After another beautiful weekend, it’s easy to think about enjoying Minneapolis’ lakes this summer.
While sitting in the sunshine and Friday’s warmth, Dion Grace thought of summer.
Whether it’s square footage or the size of the lot, real estate space comes at a premium in a big city, and there’s one property on Lake Calhoun in Minneapolis has plenty of both.
The temperatures outside have many of us checking the calendar after we broke records across Minnesota on Thursday. The Twin Cities hit 45 degrees, but it was even warmer out west.
How do you explain our wacky weather? On Sunday, the thermometer and calendar did not go together.
The Twin Cities are filled with gorgeous urban architecture and picture-worthy suburban main streets. For many photographers, the decision about where to take a walk with their camera can be overwhelming.
For years people have been warned about the risks associated with excessive sun exposure but new research shows those who appear tanner may have an advantage after all.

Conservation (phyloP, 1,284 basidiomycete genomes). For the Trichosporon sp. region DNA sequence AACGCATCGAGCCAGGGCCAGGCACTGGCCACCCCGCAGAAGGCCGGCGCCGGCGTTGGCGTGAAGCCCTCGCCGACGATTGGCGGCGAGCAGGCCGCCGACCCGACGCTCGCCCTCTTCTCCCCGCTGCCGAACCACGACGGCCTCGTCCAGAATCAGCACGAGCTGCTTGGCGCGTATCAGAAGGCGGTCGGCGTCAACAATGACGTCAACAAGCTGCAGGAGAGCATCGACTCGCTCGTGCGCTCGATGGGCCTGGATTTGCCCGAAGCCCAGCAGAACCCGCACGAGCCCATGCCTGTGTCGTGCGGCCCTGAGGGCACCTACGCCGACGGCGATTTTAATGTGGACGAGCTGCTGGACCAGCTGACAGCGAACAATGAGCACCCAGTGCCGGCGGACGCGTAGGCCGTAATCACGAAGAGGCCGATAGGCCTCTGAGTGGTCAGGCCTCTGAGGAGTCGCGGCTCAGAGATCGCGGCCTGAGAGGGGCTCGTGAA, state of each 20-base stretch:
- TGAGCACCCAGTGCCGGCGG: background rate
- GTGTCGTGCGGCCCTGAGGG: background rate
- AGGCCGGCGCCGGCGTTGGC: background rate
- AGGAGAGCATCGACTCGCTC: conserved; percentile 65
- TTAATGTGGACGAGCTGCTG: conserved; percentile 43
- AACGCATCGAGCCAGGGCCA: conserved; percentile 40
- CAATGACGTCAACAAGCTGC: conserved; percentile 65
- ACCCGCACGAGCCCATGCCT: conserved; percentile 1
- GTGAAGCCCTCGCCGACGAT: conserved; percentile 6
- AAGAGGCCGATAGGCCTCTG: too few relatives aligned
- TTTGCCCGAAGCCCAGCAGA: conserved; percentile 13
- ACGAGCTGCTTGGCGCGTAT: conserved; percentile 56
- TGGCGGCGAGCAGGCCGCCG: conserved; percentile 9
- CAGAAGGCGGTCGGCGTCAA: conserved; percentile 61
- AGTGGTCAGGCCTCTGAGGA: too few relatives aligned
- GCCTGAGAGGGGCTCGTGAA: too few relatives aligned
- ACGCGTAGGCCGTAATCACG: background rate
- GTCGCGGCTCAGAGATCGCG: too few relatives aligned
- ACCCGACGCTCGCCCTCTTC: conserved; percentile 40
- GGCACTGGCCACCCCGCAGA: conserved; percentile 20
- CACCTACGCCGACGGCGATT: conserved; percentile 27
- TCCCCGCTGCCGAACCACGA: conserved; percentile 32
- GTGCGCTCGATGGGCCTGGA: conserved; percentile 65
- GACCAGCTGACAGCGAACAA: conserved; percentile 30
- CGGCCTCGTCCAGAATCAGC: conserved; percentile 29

The Minneapolis Park Board recently received an opinion from its attorney stating that the Minneapolis Park Board does not have the authority to rename Lake Calhoun.
Minneapolis is going retro this summer to help people enjoy the warm weather on the city’s lakes.
School is getting out, the kids are getting ready for summer and if you don’t have them scheduled for 12-straight weeks of camps and activities, don’t worry. As it turns out, you have plenty of company.
The Minneapolis Park and Recreation Board directed someone to start researching the idea of changing the lake’s name Wednesday night. It’s the first step in a very long process to make a change, and that process could take two years.
The Minneapolis Parks Board is being asked to change the name of Lake Calhoun because its namesake was a politician who supported slavery.
Temperatures kept rising on Tuesday and almost reached the unimaginable mark that Minnesotans have not felt in a while — 90 degrees. Now, an entire community is putting the rough winter in the past and shedding its winter coats and jackets.